About 10 years ago a lawyer friend of mine called and asked if I would “volunteer” to stand next to the entrance of the courthouse and ring one of those Salvation Army bells. He told me that the Peoria County Bar Association had agreed to raise money for the Salvation Army by sponsoring bell-ringers at the courthouse.
It didn’t take me very long to respond to my friend’s request – probably only about a half of a second. Of course, my answer was no. There was no way I was going to stand out in the cold and be an irritant to people walking into the courthouse.
You need to understand one thing about my friend. He was a door-to-door cookware salesman in Chicago prior to going to law school. Not only that, but during the time he was selling, he was the top salesman for the entire region (which covered several states).
Do you know what top salesmen have in common? They are immune to rejection. In fact, I think they thrive on rejection (contrary to the rest of the human race). To them, the word “no” is an “opportunity” to use their skills to beat the prospect into submission.
To make a long story short, he wore me down. I’m not sure exactly how he did it, but he finally got a “yes” out of me. (If he wasn’t my friend, I probably would have hung up on him shortly after he refused to take no for an answer.)
Two weeks after I said yes, I was standing outside the entrance of the courthouse in below-zero weather, angry with myself for letting my friend talk me into ringing that stupid bell.
To make matters worse, almost everyone who walked by me acted the same way I act when I walk by a bell-ringer. They refused to even look at me. It was as if I was invisible to everyone.
It didn’t take me very long to figure out a way to become “visible” to some of the people who were ignoring me. I decided that I was going to verbally harass every lawyer that I knew who tried to act like they didn’t see me. I became determined to make them at least acknowledge my presence.
Every time I recognized a lawyer who was walking into the courthouse, I asked a question like:
• “Hey Joe, you’re in the giving mood today aren’t you?”
• “Hey Jane, you look like you’re in a generous mood today, how about helping out some people who are less fortunate than you are?”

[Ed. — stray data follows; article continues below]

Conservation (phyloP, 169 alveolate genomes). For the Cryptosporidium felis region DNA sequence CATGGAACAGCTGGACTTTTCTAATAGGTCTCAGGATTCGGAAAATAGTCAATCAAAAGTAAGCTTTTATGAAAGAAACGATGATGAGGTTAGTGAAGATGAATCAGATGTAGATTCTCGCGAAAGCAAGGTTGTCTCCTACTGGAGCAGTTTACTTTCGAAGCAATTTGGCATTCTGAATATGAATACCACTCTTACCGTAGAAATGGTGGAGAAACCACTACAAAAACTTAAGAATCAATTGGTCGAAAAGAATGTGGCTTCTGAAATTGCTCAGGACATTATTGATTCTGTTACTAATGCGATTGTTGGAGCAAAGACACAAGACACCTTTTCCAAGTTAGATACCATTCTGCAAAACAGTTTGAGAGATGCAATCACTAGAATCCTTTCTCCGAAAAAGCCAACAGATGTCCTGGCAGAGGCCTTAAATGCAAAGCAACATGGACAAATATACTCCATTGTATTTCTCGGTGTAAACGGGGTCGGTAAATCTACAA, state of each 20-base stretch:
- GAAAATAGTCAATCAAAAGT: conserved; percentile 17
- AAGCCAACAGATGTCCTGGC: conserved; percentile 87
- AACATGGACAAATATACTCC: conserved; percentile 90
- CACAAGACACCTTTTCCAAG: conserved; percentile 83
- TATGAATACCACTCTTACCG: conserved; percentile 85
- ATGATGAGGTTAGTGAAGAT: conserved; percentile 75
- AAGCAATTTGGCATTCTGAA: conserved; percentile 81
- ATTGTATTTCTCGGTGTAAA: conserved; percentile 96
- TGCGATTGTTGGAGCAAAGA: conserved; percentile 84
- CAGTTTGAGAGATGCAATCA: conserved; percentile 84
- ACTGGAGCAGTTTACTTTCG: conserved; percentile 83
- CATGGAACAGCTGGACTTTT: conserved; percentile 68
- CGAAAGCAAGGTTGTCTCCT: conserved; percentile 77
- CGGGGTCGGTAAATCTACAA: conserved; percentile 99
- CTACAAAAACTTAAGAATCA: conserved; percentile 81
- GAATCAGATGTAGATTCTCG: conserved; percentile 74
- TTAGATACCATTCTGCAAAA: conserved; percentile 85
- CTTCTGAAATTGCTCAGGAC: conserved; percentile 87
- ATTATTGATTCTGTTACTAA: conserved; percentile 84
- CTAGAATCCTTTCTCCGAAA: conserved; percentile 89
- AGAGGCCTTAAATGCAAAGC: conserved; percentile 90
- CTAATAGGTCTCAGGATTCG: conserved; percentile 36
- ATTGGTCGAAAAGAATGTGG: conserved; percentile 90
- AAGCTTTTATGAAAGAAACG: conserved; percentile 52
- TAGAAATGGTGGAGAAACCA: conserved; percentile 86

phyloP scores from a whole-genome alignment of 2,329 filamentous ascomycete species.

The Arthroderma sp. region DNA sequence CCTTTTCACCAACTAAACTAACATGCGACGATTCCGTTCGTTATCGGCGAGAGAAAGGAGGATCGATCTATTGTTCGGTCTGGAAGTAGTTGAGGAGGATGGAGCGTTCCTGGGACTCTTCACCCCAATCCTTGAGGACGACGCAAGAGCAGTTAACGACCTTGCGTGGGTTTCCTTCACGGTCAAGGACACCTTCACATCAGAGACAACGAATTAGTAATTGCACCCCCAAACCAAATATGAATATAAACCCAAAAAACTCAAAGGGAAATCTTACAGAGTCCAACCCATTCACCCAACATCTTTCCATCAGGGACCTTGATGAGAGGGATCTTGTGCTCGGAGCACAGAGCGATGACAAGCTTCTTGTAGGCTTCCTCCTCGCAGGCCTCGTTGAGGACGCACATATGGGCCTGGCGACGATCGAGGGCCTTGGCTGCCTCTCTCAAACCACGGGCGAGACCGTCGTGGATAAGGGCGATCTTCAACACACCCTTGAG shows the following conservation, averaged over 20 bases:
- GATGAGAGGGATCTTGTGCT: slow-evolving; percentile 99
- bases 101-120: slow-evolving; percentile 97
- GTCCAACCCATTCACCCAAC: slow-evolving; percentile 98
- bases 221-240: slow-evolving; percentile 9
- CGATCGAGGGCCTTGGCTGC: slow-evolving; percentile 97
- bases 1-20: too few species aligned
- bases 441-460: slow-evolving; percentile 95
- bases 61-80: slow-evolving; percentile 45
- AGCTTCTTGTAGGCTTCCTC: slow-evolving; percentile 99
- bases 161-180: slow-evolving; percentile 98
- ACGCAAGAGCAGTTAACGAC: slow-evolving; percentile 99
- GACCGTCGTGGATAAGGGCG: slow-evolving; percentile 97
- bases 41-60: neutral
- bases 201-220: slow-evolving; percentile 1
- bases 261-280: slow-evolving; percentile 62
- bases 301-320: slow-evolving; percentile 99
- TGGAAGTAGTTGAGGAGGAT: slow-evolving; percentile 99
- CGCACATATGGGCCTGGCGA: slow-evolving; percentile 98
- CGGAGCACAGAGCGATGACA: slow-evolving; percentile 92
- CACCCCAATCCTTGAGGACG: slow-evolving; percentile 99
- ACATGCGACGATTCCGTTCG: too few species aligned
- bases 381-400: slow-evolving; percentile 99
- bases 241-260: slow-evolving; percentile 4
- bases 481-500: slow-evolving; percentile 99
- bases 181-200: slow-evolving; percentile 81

• “Hey Bob, everyone knows you’re the wealthiest lawyer in town, are you willing to share a little bit your wealth with some people who are in need?”
• “Hey Jim, if I’m willing to stand out here in the cold for two hours ringing this stupid bell, are you willing to at least give a few cents to help out the Salvation Army?”
It worked. Nine out of ten of the lawyers dropped money in the bucket. They couldn’t ignore me. I wouldn’t let them.
That year, for the rest of the Christmas season, I dropped money in the bucket every time I walked by a bell-ringer.
Can you guess what happened the following year (during the next Christmas season)? I reverted back to my old ways of ignoring the bell-ringers, treating them as if they didn’t exist.
I have a question for you. Do you drop money in the Salvation Army kettle when you walk past a bell-ringer? If not, why not? Don’t tell me it’s because you can’t afford it, because I know you have the ability to at least give something.
Let’s say you walk past 50 Salvation Army bell-ringers this Christmas season and you drop 25¢ in the bucket each time. That’s a total of $12.50 for the entire Christmas season. If you’re not doing so well financially, you can drop 10¢ in the bucket each time and you’ll end up giving $5.00 for the entire season.
Lack of money is not the reason most of us don’t contribute. So what’s the real reason we walk by those bell-ringers and act like we don’t see them? I think it has to do with our pride. We’re not going to let anyone tell us what to do by standing in our way and irritating us by a ringing bell.
So the obvious question is: How else is the Salvation Army supposed to solicit funds from us? If they send us emails, we’ll immediately delete them. If they send us letters in the mail, we’ll throw them in the garbage without reading them. If they call us on the telephone to ask for help, we’ll tell them to never call again. If they place an ad in the newspaper or on the Internet, we’ll ignore it.
We stand by silently while the federal, state, and city governments confiscate our money through taxation to throw at whatever cause that will get the politicians reelected; yet, we defiantly refuse to acknowledge the volunteer who is standing out in the cold trying to raise funds for a cause worth supporting.
Last week I stopped at Walgreens to buy something and when I walked past the bell-ringer to go into the store, the thought occurred to me: “If I can afford to drive to this store and buy what I need, I can certainly afford to drop a few coins in that bucket.” So on the way out, as I was dropping some change into the bucket, I asked the young lady who was ringing the bell how she was doing. Here’s what she said: “I’m not feeling very good today. I keep getting really hot like I have a fever and then I get chills. I’m not feeling very well.” I told her that she should go home and rest so she can get better. She responded, “Yea, you’re probably right. Maybe I should do that.”
As I was driving away, the lady was still standing next to the entrance of the store, ringing the bell as people walked by and acted like they didn’t see her. It was at that moment that I decided I was going to drop some money into every Salvation Army kettle that I see this Christmas season, even if it’s only a penny (including the kettles that are sitting on the counters next to the cash registers).
I’m challenging you to do the same this Christmas season. It’s time we all started acting more like the Christians we were called to be by doing more to help people who are truly in need.
Can you spare 25¢ the next time you walk by a bell-ringer to go into a store?